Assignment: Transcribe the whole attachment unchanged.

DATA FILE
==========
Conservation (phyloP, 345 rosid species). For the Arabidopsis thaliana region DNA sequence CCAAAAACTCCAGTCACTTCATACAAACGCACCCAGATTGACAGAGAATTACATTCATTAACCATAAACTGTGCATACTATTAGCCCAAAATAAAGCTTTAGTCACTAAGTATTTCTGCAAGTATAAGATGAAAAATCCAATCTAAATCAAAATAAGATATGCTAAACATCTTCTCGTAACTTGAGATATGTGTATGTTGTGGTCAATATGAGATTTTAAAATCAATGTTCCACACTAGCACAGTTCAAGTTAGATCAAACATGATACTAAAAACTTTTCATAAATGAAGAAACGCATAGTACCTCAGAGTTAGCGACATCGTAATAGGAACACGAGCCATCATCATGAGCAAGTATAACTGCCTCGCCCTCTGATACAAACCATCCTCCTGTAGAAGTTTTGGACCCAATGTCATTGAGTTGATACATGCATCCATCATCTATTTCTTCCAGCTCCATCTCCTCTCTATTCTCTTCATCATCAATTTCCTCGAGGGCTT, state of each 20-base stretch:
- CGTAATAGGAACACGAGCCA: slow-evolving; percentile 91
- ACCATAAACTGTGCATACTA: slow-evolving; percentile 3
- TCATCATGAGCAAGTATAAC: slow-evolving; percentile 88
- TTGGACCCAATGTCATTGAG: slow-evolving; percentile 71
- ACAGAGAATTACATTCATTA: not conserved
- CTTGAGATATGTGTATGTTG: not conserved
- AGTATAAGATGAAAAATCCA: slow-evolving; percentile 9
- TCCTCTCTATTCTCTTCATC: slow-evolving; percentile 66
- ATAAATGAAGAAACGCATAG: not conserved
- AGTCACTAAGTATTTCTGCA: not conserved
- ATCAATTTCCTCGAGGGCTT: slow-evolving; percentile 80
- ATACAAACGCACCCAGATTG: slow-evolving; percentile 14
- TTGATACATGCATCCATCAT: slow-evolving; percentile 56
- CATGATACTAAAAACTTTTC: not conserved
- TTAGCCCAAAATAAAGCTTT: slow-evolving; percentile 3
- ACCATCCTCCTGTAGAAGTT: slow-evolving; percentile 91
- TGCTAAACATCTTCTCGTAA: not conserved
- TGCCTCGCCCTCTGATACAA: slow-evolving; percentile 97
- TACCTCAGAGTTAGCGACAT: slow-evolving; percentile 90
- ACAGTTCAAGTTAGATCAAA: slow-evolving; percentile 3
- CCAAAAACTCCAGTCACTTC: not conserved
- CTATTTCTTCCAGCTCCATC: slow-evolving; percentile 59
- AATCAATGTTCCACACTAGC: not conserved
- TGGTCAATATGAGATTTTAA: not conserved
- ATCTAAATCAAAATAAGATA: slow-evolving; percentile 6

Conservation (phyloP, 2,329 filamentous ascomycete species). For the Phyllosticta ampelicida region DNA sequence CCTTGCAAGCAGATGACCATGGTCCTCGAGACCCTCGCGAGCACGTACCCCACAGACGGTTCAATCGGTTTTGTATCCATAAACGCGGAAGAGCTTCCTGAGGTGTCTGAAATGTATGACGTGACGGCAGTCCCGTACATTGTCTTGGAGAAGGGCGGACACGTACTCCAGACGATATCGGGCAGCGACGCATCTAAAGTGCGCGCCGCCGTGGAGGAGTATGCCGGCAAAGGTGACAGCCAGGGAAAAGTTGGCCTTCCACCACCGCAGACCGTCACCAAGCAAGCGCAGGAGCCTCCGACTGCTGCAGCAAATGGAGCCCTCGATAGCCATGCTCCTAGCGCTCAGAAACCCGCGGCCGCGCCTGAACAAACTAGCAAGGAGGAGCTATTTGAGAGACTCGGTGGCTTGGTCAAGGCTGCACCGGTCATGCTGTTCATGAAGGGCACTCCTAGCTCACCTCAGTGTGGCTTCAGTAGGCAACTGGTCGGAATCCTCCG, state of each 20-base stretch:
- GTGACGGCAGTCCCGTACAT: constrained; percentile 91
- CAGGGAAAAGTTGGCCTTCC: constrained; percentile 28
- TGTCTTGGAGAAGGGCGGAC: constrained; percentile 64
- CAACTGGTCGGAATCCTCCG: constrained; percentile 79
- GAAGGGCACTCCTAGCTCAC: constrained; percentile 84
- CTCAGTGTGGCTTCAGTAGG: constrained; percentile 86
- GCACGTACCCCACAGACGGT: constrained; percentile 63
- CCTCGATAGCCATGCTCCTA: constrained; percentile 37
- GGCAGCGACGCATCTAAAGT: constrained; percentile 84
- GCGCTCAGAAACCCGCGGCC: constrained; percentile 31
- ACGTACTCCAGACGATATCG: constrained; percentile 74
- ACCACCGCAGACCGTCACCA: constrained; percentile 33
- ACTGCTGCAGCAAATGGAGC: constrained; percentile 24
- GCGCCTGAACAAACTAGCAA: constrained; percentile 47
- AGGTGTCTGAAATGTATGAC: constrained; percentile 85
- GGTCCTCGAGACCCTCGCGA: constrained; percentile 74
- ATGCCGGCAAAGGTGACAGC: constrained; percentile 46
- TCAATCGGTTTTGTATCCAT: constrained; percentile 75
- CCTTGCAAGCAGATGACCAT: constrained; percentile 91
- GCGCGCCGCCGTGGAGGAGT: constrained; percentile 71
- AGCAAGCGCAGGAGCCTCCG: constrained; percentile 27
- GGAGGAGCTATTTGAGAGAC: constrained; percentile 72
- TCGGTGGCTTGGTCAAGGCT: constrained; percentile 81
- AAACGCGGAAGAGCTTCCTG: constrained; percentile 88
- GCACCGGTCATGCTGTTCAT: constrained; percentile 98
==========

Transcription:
Conservation (phyloP, 345 rosid species). For the Arabidopsis thaliana region DNA sequence CCAAAAACTCCAGTCACTTCATACAAACGCACCCAGATTGACAGAGAATTACATTCATTAACCATAAACTGTGCATACTATTAGCCCAAAATAAAGCTTTAGTCACTAAGTATTTCTGCAAGTATAAGATGAAAAATCCAATCTAAATCAAAATAAGATATGCTAAACATCTTCTCGTAACTTGAGATATGTGTATGTTGTGGTCAATATGAGATTTTAAAATCAATGTTCCACACTAGCACAGTTCAAGTTAGATCAAACATGATACTAAAAACTTTTCATAAATGAAGAAACGCATAGTACCTCAGAGTTAGCGACATCGTAATAGGAACACGAGCCATCATCATGAGCAAGTATAACTGCCTCGCCCTCTGATACAAACCATCCTCCTGTAGAAGTTTTGGACCCAATGTCATTGAGTTGATACATGCATCCATCATCTATTTCTTCCAGCTCCATCTCCTCTCTATTCTCTTCATCATCAATTTCCTCGAGGGCTT, state of each 20-base stretch:
- CGTAATAGGAACACGAGCCA: slow-evolving; percentile 91
- ACCATAAACTGTGCATACTA: slow-evolving; percentile 3
- TCATCATGAGCAAGTATAAC: slow-evolving; percentile 88
- TTGGACCCAATGTCATTGAG: slow-evolving; percentile 71
- ACAGAGAATTACATTCATTA: not conserved
- CTTGAGATATGTGTATGTTG: not conserved
- AGTATAAGATGAAAAATCCA: slow-evolving; percentile 9
- TCCTCTCTATTCTCTTCATC: slow-evolving; percentile 66
- ATAAATGAAGAAACGCATAG: not conserved
- AGTCACTAAGTATTTCTGCA: not conserved
- ATCAATTTCCTCGAGGGCTT: slow-evolving; percentile 80
- ATACAAACGCACCCAGATTG: slow-evolving; percentile 14
- TTGATACATGCATCCATCAT: slow-evolving; percentile 56
- CATGATACTAAAAACTTTTC: not conserved
- TTAGCCCAAAATAAAGCTTT: slow-evolving; percentile 3
- ACCATCCTCCTGTAGAAGTT: slow-evolving; percentile 91
- TGCTAAACATCTTCTCGTAA: not conserved
- TGCCTCGCCCTCTGATACAA: slow-evolving; percentile 97
- TACCTCAGAGTTAGCGACAT: slow-evolving; percentile 90
- ACAGTTCAAGTTAGATCAAA: slow-evolving; percentile 3
- CCAAAAACTCCAGTCACTTC: not conserved
- CTATTTCTTCCAGCTCCATC: slow-evolving; percentile 59
- AATCAATGTTCCACACTAGC: not conserved
- TGGTCAATATGAGATTTTAA: not conserved
- ATCTAAATCAAAATAAGATA: slow-evolving; percentile 6

Conservation (phyloP, 2,329 filamentous ascomycete species). For the Phyllosticta ampelicida region DNA sequence CCTTGCAAGCAGATGACCATGGTCCTCGAGACCCTCGCGAGCACGTACCCCACAGACGGTTCAATCGGTTTTGTATCCATAAACGCGGAAGAGCTTCCTGAGGTGTCTGAAATGTATGACGTGACGGCAGTCCCGTACATTGTCTTGGAGAAGGGCGGACACGTACTCCAGACGATATCGGGCAGCGACGCATCTAAAGTGCGCGCCGCCGTGGAGGAGTATGCCGGCAAAGGTGACAGCCAGGGAAAAGTTGGCCTTCCACCACCGCAGACCGTCACCAAGCAAGCGCAGGAGCCTCCGACTGCTGCAGCAAATGGAGCCCTCGATAGCCATGCTCCTAGCGCTCAGAAACCCGCGGCCGCGCCTGAACAAACTAGCAAGGAGGAGCTATTTGAGAGACTCGGTGGCTTGGTCAAGGCTGCACCGGTCATGCTGTTCATGAAGGGCACTCCTAGCTCACCTCAGTGTGGCTTCAGTAGGCAACTGGTCGGAATCCTCCG, state of each 20-base stretch:
- GTGACGGCAGTCCCGTACAT: constrained; percentile 91
- CAGGGAAAAGTTGGCCTTCC: constrained; percentile 28
- TGTCTTGGAGAAGGGCGGAC: constrained; percentile 64
- CAACTGGTCGGAATCCTCCG: constrained; percentile 79
- GAAGGGCACTCCTAGCTCAC: constrained; percentile 84
- CTCAGTGTGGCTTCAGTAGG: constrained; percentile 86
- GCACGTACCCCACAGACGGT: constrained; percentile 63
- CCTCGATAGCCATGCTCCTA: constrained; percentile 37
- GGCAGCGACGCATCTAAAGT: constrained; percentile 84
- GCGCTCAGAAACCCGCGGCC: constrained; percentile 31
- ACGTACTCCAGACGATATCG: constrained; percentile 74
- ACCACCGCAGACCGTCACCA: constrained; percentile 33
- ACTGCTGCAGCAAATGGAGC: constrained; percentile 24
- GCGCCTGAACAAACTAGCAA: constrained; percentile 47
- AGGTGTCTGAAATGTATGAC: constrained; percentile 85
- GGTCCTCGAGACCCTCGCGA: constrained; percentile 74
- ATGCCGGCAAAGGTGACAGC: constrained; percentile 46
- TCAATCGGTTTTGTATCCAT: constrained; percentile 75
- CCTTGCAAGCAGATGACCAT: constrained; percentile 91
- GCGCGCCGCCGTGGAGGAGT: constrained; percentile 71
- AGCAAGCGCAGGAGCCTCCG: constrained; percentile 27
- GGAGGAGCTATTTGAGAGAC: constrained; percentile 72
- TCGGTGGCTTGGTCAAGGCT: constrained; percentile 81
- AAACGCGGAAGAGCTTCCTG: constrained; percentile 88
- GCACCGGTCATGCTGTTCAT: constrained; percentile 98